• New Blog

    The time between posts seems to be continually growing. Thankfully my web development business and my newer ecommerce business are keeping me incredibly busy. However, I've also started a new blog dedicated to entrepreneurship. You can check it out at

  • Amazon and Gumroad

    Man, it's been 4 months since my last blog post. Time flies. I've been busy with the usual development projects and I've also been keeping myself even busier with this new thing called "FBA" that I've been doing. Basically it's the E-Bay selling of 2016.

  • Releasing Apps

    I don't ordinarily do app development, but I recently had a project working with a long-time client that involved creating an Ad-Hoc App so that he could showcase some of his video files on his iPad. There were a lot of tears and headaches involved in figuring out how Apple's certificates and mobile provisioning files work, and it took a ridiculous amount of trial and error, however, I was able to do it the exact way he wanted and BEFORE THE DEADLINE.

  • Trello

    For this article we’ll take a break from the more technical things and instead focus on the wonderful organizational tool Trello. You can create a Trello account for free at This article will serve as a brief introduction and showcase the main features, if after reading you’re intrigued I recommend signing up for an account and familiarizing yourself with it. I may write another article on some more advanced features. I've been working with this incredible tool for a couple months now and it has made my busy life that much more manageable.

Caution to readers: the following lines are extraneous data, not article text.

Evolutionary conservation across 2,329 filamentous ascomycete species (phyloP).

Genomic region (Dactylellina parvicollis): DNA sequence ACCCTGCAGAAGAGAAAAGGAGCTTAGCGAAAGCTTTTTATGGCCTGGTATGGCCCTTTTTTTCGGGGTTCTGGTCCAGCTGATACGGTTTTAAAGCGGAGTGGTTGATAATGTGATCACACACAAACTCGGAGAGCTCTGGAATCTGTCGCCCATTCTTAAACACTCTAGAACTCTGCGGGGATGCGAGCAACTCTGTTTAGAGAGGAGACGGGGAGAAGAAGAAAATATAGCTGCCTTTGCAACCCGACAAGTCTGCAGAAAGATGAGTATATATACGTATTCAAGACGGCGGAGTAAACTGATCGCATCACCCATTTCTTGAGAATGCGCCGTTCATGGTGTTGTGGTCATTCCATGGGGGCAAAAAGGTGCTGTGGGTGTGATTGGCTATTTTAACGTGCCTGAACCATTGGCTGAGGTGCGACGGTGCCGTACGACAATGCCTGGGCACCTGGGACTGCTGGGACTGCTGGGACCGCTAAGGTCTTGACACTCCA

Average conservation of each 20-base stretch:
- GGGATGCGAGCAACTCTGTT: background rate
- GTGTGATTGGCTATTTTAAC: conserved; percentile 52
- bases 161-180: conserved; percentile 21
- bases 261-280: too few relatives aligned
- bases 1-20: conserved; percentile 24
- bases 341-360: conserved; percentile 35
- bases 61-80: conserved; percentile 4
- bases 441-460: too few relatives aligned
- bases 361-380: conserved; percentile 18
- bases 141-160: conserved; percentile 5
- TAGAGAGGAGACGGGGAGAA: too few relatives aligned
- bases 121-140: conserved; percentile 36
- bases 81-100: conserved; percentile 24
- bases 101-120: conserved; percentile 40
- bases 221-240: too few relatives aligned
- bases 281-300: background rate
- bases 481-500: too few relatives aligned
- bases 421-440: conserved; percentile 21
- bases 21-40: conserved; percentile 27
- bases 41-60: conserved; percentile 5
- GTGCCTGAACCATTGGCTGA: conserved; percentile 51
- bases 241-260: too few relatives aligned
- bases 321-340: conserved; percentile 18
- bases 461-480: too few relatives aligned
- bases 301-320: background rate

• New Ebook

    I'm excited to announce I've launched an e-book! It's available for purchase on Amazon at this link.

  • PDF Shenanigans

    It's been several months since my last post. I figured it was about time to take a breather and get some words out there.

  • SecureWV 2015

    This weekend I attended SecureWV (previously Hackercon) for the first time. It was very informative. Though I missed the first day, there was an excellent presentation on Physical Security and a Python workshop. I look forward to going next year.

  • Ohio Linux Fest 2015

    This weekend I attended Ohio Linux Fest. This was my second year attending, but my first year presenting. It was awesome. A lot of fun was had. Here are some pictures.

  • PHPUnit and Travis

    I've been getting more and more interested in unit testing lately, especially continuous integration to help spot bugs immediately while the errant code is fresh in your mind. Unit testing is a way of testing particular chunks of your code to make sure they're behaving in a way that you expect. PHPUnit is a unit testing framework for PHP. Continuous integration is a method of automatically testing your code whenever a new commit is made to your repository (normally the master branch). The idea behind continuous integration is that it's easier to fix bugs while they're fresh in our mind, so every commit is tested and if a test fails you know exactly which commit introduced the problem.

  • My Docker Info Is Antiquated

    I've received a decent amount of traffic on an article I wrote earlier about docker here which is now pretty much completely useless. This article was written shortly after Ohio Linux Fest and I was super stoked to mess around with these sweet new tools.

  • Now Using Jekyll

    Inspired by the latest WordPress XSS forced patch, I've migrated over to Jekyll for my personal blog. I had mentioned possibly using something other than Jekyll in my related blog post here. Originally I was concerned about moving WordPress content to Jekyll but I found this blog post to be very helpful.

  • Jekyll and Git Hooks